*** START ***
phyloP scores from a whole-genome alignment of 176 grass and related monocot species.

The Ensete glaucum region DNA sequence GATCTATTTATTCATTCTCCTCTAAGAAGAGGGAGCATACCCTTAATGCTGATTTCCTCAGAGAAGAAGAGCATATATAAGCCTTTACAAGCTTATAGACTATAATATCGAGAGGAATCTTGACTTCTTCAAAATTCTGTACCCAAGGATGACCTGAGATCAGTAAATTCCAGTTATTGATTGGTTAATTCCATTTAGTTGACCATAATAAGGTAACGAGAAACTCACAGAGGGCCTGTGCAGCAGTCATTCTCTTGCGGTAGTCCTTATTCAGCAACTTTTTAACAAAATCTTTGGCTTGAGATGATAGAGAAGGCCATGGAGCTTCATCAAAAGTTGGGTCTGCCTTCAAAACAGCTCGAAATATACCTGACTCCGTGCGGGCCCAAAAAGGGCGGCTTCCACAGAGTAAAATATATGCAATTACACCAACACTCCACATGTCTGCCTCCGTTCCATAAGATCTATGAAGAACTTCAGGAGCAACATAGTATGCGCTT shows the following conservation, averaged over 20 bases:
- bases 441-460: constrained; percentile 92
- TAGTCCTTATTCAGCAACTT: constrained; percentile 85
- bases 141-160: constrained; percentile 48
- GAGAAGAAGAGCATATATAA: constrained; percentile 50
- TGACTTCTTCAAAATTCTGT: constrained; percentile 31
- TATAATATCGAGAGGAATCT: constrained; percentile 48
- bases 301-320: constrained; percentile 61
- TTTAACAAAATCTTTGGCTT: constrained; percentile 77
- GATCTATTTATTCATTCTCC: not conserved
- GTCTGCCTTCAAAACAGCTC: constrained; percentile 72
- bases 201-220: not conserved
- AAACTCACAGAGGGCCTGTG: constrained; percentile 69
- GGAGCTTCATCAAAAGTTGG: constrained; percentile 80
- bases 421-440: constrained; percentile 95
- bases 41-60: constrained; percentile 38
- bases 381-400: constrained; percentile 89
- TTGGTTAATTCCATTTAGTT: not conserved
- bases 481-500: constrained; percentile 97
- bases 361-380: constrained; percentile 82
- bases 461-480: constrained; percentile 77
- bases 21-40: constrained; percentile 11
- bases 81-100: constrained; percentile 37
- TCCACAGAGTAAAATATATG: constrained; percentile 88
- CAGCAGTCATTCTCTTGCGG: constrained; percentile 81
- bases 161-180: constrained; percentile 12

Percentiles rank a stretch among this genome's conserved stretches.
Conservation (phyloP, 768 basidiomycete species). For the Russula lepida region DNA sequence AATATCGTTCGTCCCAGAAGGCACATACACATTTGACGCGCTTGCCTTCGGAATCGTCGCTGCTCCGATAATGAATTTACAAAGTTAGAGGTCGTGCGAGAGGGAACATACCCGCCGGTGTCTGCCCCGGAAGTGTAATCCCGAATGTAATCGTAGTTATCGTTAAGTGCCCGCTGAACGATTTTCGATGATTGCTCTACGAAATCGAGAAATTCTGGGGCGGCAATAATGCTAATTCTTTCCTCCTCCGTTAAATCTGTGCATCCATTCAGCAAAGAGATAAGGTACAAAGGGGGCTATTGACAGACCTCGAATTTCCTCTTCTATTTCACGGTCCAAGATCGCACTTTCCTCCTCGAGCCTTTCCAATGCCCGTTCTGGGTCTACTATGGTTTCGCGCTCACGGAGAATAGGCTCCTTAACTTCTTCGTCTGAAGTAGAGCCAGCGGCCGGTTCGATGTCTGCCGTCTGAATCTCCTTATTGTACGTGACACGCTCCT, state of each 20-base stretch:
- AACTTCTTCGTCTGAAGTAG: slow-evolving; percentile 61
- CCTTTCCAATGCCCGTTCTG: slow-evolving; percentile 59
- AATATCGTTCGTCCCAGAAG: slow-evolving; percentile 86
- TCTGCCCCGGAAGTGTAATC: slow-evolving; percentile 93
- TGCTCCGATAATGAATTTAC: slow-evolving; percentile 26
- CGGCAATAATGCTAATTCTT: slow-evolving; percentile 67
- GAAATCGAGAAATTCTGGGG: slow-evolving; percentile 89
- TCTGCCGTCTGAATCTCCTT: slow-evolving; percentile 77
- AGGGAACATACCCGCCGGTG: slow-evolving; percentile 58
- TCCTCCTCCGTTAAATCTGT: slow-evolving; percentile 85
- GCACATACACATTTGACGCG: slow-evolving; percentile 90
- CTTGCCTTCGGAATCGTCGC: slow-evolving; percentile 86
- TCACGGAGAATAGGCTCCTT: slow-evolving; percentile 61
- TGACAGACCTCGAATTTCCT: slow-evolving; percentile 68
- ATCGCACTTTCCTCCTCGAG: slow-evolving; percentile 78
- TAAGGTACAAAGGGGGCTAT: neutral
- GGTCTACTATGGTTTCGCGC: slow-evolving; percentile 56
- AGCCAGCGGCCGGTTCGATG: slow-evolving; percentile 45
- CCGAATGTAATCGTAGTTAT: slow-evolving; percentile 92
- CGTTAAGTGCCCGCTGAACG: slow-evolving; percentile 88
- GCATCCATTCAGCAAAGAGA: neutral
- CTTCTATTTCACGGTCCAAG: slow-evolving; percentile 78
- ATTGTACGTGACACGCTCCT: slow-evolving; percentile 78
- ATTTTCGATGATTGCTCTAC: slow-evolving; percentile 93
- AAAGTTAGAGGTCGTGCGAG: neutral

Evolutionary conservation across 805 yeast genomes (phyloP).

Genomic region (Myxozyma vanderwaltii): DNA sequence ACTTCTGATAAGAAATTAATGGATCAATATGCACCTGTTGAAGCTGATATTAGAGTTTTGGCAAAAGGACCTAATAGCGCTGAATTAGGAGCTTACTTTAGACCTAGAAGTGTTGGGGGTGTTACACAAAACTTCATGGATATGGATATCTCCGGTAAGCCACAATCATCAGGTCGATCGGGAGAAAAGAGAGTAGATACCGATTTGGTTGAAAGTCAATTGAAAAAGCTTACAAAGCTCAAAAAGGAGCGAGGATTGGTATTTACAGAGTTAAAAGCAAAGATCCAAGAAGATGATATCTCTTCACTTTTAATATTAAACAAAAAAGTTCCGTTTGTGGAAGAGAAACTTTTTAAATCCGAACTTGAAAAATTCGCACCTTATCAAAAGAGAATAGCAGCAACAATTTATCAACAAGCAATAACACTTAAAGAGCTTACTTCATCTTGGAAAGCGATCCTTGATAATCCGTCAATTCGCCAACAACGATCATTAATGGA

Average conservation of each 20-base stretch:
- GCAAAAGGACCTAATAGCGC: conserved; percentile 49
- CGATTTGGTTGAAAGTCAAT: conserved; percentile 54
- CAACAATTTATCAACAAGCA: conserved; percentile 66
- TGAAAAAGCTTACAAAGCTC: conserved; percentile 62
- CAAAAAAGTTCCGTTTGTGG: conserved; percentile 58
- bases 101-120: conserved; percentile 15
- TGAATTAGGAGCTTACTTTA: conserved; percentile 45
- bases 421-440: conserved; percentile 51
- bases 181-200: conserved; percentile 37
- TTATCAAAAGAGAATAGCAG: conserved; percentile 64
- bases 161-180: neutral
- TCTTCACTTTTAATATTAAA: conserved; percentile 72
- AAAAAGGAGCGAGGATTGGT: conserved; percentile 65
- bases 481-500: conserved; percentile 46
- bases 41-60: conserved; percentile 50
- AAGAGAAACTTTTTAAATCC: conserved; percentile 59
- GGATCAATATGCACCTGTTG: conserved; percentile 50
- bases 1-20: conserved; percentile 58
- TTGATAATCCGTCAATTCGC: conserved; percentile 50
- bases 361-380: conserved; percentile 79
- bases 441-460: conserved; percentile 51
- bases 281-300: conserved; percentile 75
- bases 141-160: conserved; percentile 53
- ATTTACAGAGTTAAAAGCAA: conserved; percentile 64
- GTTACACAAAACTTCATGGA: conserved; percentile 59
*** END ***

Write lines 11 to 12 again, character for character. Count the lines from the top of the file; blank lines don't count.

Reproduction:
- GATCTATTTATTCATTCTCC: not conserved
- GTCTGCCTTCAAAACAGCTC: constrained; percentile 72